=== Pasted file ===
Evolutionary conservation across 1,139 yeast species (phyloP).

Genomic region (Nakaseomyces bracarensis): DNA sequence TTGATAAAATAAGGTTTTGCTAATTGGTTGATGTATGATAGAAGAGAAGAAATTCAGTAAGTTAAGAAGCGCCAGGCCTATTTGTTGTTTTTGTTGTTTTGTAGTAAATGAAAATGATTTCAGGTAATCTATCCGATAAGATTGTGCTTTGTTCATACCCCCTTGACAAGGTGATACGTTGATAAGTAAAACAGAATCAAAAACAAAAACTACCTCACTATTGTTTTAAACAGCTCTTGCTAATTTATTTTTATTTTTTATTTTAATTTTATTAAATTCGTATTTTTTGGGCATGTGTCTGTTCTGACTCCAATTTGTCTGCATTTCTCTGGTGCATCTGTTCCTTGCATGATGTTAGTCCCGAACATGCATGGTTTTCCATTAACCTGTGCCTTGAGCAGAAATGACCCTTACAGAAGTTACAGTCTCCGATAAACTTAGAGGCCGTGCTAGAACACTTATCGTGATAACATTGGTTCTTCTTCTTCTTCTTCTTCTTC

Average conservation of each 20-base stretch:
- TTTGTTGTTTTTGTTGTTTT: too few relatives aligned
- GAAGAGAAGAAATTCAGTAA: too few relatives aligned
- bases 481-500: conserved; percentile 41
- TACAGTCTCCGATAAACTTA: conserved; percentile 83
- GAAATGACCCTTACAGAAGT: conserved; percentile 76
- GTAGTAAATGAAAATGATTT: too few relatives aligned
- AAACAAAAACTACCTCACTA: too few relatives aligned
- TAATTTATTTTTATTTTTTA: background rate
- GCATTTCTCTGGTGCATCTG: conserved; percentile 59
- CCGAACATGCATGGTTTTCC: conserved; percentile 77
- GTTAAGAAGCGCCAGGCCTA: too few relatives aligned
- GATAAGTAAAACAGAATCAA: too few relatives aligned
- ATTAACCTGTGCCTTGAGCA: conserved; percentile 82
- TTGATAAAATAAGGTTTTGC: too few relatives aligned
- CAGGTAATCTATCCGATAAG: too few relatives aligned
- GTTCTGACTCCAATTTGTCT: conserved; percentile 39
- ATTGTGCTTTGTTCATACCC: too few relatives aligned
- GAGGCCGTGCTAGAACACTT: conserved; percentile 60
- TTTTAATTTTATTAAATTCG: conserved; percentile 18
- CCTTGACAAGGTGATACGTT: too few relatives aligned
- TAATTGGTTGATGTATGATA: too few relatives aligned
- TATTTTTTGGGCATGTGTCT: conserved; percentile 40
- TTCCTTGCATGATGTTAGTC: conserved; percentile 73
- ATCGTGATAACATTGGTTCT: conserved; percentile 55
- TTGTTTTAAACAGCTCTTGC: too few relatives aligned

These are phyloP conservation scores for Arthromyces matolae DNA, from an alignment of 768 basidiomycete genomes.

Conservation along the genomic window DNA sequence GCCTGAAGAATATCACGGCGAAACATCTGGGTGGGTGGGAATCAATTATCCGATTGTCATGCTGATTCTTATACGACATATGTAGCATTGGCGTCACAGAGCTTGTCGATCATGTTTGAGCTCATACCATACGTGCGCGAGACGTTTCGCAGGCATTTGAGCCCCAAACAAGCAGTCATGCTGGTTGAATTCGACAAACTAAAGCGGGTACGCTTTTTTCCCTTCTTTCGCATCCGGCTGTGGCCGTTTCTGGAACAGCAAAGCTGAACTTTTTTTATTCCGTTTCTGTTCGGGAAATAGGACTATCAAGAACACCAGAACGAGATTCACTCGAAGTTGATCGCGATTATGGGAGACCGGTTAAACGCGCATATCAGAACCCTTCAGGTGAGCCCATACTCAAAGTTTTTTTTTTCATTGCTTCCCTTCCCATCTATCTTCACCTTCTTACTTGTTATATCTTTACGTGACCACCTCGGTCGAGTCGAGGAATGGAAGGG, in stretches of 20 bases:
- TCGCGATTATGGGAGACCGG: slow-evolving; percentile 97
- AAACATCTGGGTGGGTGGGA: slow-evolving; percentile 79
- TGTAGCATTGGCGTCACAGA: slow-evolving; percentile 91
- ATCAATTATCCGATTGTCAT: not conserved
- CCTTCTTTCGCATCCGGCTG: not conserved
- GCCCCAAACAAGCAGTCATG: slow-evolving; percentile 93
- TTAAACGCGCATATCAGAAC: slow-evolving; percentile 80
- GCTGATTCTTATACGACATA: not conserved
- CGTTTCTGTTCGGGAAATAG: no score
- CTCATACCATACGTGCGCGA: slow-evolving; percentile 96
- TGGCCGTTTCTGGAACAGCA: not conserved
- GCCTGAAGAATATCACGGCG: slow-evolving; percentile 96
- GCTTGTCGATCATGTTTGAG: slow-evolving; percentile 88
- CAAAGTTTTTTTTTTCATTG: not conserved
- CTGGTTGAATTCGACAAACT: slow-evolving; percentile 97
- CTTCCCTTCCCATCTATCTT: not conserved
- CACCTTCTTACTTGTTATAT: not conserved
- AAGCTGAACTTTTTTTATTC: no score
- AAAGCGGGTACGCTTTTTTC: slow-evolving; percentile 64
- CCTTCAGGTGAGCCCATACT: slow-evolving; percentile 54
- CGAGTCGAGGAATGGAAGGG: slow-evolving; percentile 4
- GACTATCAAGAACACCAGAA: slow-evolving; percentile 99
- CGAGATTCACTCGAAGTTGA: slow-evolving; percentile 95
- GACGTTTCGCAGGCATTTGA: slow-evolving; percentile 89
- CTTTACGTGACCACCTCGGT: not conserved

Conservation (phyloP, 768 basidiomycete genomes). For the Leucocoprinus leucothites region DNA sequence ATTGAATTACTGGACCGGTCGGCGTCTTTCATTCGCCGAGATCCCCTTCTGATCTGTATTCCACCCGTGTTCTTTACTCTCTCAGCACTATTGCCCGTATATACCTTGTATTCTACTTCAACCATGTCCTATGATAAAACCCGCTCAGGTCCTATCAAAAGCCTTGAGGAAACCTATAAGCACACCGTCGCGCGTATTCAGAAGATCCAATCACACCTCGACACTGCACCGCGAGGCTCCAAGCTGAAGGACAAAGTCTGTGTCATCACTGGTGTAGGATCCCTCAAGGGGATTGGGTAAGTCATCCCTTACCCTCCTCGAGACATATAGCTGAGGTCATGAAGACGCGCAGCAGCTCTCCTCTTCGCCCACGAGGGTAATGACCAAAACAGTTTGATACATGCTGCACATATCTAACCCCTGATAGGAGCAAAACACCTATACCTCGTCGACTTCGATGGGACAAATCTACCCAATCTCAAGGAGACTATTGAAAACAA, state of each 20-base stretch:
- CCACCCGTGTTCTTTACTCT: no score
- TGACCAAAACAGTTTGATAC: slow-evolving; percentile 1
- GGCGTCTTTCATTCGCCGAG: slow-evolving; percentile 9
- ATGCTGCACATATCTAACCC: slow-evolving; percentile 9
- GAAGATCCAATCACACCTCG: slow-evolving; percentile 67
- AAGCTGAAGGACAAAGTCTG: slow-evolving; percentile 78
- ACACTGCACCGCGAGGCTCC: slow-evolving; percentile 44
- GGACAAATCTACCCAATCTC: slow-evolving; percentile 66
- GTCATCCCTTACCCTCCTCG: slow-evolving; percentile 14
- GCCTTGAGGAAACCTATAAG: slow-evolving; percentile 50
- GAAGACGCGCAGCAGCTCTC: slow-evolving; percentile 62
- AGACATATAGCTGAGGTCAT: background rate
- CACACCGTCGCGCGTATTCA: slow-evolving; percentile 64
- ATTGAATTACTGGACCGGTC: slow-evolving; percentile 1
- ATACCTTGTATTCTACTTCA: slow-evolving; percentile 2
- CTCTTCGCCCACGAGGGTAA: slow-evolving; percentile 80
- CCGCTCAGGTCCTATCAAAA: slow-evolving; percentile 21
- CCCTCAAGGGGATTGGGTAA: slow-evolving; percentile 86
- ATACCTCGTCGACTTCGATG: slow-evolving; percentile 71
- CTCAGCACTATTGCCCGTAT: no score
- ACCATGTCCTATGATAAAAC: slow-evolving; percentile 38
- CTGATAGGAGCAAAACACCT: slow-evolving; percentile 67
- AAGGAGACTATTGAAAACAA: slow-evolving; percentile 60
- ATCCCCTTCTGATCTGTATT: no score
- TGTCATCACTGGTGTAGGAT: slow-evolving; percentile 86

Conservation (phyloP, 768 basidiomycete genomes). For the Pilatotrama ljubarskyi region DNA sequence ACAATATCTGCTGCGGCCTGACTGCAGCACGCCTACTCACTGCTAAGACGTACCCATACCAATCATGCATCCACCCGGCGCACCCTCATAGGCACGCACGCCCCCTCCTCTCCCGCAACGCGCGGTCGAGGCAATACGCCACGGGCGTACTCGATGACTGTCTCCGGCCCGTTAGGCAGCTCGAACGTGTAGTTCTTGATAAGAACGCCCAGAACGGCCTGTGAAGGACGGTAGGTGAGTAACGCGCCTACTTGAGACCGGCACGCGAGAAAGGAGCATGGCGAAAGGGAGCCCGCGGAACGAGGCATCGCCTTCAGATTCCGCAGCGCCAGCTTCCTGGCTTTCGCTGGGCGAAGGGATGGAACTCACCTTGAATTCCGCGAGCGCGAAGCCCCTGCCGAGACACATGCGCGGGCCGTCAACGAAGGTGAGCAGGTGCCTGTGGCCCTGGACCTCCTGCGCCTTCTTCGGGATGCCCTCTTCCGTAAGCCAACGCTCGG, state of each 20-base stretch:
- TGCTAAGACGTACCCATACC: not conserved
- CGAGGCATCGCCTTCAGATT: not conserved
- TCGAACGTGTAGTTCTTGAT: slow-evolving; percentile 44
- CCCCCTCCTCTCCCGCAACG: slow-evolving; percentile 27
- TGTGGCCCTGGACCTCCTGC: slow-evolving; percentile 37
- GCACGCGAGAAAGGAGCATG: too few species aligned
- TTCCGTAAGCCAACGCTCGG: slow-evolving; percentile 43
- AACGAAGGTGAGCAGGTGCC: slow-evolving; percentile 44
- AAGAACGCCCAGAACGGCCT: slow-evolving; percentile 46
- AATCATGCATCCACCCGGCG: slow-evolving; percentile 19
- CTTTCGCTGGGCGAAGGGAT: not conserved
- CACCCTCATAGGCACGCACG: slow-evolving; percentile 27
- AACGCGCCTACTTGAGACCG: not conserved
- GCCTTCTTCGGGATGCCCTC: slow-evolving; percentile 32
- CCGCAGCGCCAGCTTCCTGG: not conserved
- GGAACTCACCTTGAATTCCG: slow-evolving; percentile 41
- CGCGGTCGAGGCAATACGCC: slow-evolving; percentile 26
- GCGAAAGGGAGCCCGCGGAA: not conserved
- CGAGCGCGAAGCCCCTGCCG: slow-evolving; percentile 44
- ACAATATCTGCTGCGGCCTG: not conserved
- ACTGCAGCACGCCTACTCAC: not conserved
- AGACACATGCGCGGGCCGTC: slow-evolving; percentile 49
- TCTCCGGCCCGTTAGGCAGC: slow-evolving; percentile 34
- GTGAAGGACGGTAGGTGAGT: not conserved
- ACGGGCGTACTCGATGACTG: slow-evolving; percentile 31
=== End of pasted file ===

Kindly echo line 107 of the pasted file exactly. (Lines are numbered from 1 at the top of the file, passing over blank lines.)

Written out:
- ACGGGCGTACTCGATGACTG: slow-evolving; percentile 31